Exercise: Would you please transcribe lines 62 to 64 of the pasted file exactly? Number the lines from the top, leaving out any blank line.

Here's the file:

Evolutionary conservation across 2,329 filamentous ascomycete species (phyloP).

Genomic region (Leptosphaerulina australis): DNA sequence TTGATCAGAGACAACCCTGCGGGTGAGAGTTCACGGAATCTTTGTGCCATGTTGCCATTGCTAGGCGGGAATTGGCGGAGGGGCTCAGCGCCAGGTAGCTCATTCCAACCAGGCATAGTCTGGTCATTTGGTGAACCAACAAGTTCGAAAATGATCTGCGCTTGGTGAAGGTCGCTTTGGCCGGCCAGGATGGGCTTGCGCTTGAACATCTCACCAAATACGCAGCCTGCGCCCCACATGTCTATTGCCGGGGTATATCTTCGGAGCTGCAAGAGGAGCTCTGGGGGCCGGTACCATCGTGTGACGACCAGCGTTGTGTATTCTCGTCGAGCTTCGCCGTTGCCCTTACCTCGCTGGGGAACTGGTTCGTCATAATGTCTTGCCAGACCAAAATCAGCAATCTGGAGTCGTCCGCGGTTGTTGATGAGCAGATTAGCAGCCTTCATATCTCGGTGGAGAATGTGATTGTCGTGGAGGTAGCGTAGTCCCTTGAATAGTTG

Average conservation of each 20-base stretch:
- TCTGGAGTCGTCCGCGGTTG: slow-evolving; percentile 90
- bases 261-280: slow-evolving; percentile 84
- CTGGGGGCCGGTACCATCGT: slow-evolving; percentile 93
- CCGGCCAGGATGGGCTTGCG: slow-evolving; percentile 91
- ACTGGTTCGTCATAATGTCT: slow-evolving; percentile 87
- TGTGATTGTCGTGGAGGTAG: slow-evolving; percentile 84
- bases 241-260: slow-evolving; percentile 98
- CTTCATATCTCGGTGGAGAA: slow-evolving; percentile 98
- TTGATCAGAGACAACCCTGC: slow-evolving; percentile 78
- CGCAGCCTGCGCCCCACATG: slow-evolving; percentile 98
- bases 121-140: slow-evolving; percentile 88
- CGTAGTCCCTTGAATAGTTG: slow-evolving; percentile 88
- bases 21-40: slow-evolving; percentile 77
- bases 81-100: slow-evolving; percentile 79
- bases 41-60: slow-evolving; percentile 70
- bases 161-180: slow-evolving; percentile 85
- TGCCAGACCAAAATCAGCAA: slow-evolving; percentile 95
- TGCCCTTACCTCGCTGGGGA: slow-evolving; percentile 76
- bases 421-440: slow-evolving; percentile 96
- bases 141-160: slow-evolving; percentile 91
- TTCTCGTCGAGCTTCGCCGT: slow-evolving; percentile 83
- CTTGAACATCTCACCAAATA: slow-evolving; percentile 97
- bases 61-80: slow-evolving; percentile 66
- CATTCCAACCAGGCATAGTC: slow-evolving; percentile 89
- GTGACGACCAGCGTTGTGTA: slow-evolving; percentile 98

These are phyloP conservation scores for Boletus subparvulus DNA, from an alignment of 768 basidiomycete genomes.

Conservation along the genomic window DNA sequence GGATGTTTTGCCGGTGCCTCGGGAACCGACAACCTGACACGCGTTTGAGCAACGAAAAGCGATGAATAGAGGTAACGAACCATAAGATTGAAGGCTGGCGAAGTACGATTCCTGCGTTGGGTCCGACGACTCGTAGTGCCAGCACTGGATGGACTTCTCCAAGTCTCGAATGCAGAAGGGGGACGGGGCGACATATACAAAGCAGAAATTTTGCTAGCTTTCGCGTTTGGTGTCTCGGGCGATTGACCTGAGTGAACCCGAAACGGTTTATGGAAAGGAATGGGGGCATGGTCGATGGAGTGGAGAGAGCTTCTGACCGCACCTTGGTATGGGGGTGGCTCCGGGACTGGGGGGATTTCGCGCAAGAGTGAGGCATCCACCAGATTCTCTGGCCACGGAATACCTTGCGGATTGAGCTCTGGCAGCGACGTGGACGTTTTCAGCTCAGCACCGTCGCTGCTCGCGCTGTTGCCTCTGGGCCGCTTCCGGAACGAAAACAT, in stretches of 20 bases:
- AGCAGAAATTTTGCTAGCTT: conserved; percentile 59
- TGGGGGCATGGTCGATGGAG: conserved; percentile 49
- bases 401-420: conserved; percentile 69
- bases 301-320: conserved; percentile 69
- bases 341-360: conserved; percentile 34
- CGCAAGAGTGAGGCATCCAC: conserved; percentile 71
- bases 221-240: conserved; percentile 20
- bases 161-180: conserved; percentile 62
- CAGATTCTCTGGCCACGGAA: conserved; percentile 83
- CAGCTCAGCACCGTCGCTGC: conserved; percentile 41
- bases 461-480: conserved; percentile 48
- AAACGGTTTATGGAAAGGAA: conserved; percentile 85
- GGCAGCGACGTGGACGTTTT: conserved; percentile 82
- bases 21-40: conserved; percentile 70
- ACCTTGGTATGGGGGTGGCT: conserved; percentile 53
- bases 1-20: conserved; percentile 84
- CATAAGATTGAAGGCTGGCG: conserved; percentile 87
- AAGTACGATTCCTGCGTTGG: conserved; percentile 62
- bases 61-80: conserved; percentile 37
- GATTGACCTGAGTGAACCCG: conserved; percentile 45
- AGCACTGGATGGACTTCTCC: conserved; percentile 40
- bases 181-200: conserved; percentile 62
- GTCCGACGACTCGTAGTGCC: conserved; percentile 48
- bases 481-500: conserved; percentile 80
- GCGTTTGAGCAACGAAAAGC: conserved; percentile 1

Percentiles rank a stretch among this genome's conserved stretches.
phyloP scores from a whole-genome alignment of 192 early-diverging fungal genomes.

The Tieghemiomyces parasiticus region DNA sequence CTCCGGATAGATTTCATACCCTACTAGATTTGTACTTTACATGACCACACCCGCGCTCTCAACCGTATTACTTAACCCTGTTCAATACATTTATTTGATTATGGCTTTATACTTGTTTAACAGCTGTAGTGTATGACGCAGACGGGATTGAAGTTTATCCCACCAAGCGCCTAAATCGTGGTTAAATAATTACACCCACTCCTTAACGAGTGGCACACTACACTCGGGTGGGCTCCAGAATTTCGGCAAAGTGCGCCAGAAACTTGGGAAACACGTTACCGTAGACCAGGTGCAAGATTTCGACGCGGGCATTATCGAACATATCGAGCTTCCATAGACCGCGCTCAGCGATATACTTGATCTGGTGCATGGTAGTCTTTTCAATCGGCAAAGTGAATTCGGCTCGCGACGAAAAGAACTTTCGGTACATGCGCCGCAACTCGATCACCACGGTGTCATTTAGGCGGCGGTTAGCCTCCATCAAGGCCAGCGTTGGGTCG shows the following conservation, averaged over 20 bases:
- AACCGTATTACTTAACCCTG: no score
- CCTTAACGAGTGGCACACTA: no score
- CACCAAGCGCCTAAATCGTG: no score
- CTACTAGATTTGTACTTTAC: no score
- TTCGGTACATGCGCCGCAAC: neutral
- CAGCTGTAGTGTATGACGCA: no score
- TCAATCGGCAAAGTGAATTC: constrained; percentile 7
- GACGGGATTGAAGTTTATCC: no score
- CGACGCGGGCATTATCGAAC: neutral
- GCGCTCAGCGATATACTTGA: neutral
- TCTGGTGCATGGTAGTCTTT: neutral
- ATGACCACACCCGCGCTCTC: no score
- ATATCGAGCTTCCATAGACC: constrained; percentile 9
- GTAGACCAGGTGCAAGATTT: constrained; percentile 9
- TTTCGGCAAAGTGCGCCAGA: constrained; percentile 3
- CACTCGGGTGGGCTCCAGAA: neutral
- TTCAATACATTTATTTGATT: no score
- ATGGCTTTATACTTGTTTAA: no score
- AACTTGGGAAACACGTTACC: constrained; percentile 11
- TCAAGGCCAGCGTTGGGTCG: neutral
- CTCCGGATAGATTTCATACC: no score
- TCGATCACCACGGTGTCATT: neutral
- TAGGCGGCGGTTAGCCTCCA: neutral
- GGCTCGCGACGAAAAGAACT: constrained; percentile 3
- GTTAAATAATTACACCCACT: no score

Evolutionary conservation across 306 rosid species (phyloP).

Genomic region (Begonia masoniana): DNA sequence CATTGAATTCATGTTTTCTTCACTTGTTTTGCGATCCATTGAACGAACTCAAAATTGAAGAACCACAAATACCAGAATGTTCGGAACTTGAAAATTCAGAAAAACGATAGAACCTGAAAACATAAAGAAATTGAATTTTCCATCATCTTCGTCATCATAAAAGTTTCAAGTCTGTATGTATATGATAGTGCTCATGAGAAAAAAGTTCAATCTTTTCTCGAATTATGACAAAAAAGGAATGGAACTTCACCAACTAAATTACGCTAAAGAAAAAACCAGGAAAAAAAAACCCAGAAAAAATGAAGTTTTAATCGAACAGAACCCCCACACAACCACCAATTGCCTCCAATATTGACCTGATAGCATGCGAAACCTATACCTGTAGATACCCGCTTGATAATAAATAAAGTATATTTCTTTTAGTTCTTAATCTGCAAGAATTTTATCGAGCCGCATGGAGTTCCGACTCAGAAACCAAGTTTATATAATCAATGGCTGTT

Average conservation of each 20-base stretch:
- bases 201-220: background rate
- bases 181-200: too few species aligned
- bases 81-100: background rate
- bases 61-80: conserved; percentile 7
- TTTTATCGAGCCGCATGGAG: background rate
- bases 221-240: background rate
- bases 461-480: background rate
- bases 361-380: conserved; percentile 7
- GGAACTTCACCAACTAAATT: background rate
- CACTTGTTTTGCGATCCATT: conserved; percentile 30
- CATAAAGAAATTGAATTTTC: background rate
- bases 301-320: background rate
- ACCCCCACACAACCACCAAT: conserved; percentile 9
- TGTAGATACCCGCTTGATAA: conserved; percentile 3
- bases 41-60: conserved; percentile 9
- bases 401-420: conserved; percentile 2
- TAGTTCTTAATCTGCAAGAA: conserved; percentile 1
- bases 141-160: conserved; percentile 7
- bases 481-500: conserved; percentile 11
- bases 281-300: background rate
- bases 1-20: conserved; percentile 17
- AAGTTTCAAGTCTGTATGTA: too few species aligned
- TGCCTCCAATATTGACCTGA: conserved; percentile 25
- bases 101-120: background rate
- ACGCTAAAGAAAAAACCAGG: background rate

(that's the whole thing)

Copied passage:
- CTACTAGATTTGTACTTTAC: no score
- TTCGGTACATGCGCCGCAAC: neutral
- CAGCTGTAGTGTATGACGCA: no score